Ushaw college is neatly hidden by woodland and surrounded by the beautiful Durham countryside set in 500 acres of rich farmland and fields of short season willow crops. The two nearest pit villages are Ushaw Moor and Langley Park home of the lead singer of Prefab Sprout who’s album from Langley park to Memphis was a huge hit in the 80s…
It’s a 10 minute drive west of Durham City following the A167 through the village of Bearpark onto Ushaw.
I have to admit Ushaw is one of my guilty pleasures, I’m a regular visitor and never tire of this “hidden jewel” and I’m very passionate of its internal and external beauty in fact I’ve been asked have I moved in as I always seem to be there… wherever I go my camera isnt far away ready to capture more of its stunning interior.
Ushaw is open daily Monday – Saturday from 11am till 4.30pm.. it arranges tours one a month usually the last Saturday to include parts of the college that is normally off limits to the public.
Right down to some interesting facts…are you ready?… here goes
The original plan was to create a extravagant Georgian House, local craftsmen began to build the house to the specific design of James Taylor of Islington, prior to that in 1808 the origional building was formally st cuthberts college a catholic seminary to train priests in the north of England.
In 1837 the design moved into Neo Gothic stage and an architect Augustus Welby Pugin began to work his magic, he expanded Ushaw college and in 1847 he completed his planned works.
Pugin was renowned for his neo gothic style of opulence and grandeur which are clearly visible throughout the college especially highlighted in St.cuthberts chapel with his signature red sandstone, beautiful stained glass windows and elaborate altar pieces.
Maybe my enthusiasm for Ushaw is a little OTT but I’m sure after seeing the images of the college itself you will understand why… this is practically on my doorstep and for years I didn’t know it existed.
Right back on track information time… there are other buildings that surround the main building, combining neo gothic with an infusion of modern 70s architecture, these buildings are presently being used by Durham University.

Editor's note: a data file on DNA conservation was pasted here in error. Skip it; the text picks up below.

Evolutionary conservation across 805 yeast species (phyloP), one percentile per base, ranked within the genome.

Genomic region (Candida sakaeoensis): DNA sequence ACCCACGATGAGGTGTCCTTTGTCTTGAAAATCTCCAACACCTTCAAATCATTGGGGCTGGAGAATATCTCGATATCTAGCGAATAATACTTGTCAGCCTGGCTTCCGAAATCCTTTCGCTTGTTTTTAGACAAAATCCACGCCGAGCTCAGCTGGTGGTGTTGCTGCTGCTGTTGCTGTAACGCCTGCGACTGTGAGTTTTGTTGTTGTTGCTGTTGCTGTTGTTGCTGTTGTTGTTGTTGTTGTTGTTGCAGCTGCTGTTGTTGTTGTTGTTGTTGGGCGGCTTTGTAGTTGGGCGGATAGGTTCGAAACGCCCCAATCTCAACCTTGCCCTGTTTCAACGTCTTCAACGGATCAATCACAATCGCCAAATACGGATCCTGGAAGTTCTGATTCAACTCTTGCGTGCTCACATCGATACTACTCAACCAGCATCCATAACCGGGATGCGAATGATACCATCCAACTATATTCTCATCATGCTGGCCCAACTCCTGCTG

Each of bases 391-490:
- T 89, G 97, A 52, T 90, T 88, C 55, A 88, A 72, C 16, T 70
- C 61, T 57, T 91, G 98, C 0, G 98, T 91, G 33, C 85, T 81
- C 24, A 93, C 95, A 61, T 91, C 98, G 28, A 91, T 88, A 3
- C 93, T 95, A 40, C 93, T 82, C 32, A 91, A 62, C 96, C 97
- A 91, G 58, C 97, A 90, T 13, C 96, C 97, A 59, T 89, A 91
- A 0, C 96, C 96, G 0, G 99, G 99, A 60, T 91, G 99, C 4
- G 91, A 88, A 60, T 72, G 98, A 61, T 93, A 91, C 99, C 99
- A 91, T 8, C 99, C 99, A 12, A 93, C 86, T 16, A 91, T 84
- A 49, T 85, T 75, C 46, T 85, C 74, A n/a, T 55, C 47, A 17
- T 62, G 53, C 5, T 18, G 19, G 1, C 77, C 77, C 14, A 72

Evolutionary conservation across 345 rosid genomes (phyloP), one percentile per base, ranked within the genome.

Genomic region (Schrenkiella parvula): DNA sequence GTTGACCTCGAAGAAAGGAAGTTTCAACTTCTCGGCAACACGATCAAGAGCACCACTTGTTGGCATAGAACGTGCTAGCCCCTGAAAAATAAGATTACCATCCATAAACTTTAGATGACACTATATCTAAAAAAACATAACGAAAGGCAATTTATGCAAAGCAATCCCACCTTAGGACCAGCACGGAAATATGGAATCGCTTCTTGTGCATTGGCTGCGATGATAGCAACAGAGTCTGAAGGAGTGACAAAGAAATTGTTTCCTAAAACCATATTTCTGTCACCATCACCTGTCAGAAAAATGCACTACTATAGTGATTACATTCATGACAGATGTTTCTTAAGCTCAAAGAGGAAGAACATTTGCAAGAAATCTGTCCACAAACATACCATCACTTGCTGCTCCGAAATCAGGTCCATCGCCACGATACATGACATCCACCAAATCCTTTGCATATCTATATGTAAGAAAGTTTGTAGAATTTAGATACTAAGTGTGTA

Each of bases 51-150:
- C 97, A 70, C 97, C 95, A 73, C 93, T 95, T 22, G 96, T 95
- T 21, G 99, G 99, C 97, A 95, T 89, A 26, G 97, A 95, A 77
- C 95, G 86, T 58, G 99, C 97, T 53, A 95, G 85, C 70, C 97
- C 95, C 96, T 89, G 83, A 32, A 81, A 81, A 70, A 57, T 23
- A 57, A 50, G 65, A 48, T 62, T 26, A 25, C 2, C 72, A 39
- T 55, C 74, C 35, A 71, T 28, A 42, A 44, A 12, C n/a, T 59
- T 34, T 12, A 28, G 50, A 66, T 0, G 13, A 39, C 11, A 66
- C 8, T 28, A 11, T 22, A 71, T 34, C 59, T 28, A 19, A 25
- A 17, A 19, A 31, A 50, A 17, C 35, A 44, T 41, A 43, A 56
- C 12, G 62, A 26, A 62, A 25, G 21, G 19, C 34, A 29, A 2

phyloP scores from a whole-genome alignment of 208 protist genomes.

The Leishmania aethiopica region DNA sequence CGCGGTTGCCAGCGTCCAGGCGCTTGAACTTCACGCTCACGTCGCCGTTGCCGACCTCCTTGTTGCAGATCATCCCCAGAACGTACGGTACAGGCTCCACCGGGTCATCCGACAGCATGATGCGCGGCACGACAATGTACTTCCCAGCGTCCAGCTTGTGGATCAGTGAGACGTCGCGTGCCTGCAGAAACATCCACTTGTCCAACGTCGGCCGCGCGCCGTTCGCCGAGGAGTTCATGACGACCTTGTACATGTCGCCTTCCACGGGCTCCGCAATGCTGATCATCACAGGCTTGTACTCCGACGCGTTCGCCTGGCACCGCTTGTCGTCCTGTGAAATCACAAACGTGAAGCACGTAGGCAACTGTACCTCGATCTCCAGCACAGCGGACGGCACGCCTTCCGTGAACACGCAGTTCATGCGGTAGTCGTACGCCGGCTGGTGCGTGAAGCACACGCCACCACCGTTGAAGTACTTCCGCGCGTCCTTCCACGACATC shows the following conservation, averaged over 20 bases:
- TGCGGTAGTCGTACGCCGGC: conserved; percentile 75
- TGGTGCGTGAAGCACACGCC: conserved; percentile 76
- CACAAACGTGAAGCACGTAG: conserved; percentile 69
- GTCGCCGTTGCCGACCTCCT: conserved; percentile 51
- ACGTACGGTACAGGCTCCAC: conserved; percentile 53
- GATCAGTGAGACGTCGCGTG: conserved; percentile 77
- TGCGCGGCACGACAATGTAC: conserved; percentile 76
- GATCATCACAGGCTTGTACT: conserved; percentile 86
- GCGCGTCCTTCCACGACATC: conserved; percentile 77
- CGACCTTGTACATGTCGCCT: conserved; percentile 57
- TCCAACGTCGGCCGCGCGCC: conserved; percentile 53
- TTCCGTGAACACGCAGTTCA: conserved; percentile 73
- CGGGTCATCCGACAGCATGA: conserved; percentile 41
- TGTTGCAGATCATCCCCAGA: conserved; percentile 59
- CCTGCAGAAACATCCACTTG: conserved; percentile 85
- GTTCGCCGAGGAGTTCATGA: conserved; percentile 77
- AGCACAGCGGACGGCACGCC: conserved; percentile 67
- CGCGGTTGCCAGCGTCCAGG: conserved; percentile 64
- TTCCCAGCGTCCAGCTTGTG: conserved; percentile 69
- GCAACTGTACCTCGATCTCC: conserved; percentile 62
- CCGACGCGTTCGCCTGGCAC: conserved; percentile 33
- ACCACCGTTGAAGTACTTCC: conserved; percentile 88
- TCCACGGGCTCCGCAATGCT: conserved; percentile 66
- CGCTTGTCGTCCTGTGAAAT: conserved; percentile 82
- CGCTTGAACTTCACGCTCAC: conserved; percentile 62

The seminary finally closed its doors due to lack of local vocations in the north of England in 2011, thankfully it reopened its doors to the public in 2014 and thanks to the magic of social media it is increasing its popularity with the public.
Trustees are working with English Heritage and the county council to archive and preserve its vast collection of manuscripts which were discovered in their beautiful wall to wall dark wood library with Gothic essence running through its shelves and walls.
In March 2019 it was revealed that an uncatalogued early charter of King John had been discovered amongst its manuscripts.
There is sadly another building that stands empty, the derelict junior school, yet another stunning building both interior and exterior designed again by Pugin this has been exposed to the northern elements and is in desperate need of renovation. Good news though the future is looking hopeful as trustees are in the process of securing funding to bring this building back to life…I wait with baited breath and look forward to work beginning on this new project.
Entering the college you are greeted by a huge oak door leading into a large hall, there are corridors on the left and right which follows a quadrangle with various rooms leading off …. the exhibition Hall the Parlour and I’m sure your nose will lead you to the refectory, the aroma of homemade cooking will get your taste buds going….the food is delicious ranging from soups, snacks or good wholesome hot meals, the surroundings compliment the food and cake…hard to resist..washed down with an array of various teas and coffee. I love a pot of earl grey and sit and take in the splendour of the refectory again Gothic design, with stained glass windows depicting the patron saints, complemented by the lighting of cross fittings with an intersection of St. Cuthberts cross, the floor is white Sicilian marble and black hallway marble which roughly dates from 1873.
As you walk towards St. Cuthberts chapel you will pass smaller chapels each one infused with Pugin Neo Gothic designs, another of my favourites is the mortuary chapel an array of cream alabaster and marble depicting the last judgement.
Finally the hidden jewel as I’ve previously referred to…st. Cuthberts…proceeding through the wood and glass doors you are greeted by a magnificent brass eagle lectern designed by Pugin.. take a minute to compose yourself…inhale all its beauty and opulent splendour…at certain times of the day the light gives it a gothic glow of intense richness, but don’t take my word for it pay a visit and be prepared to be blown away.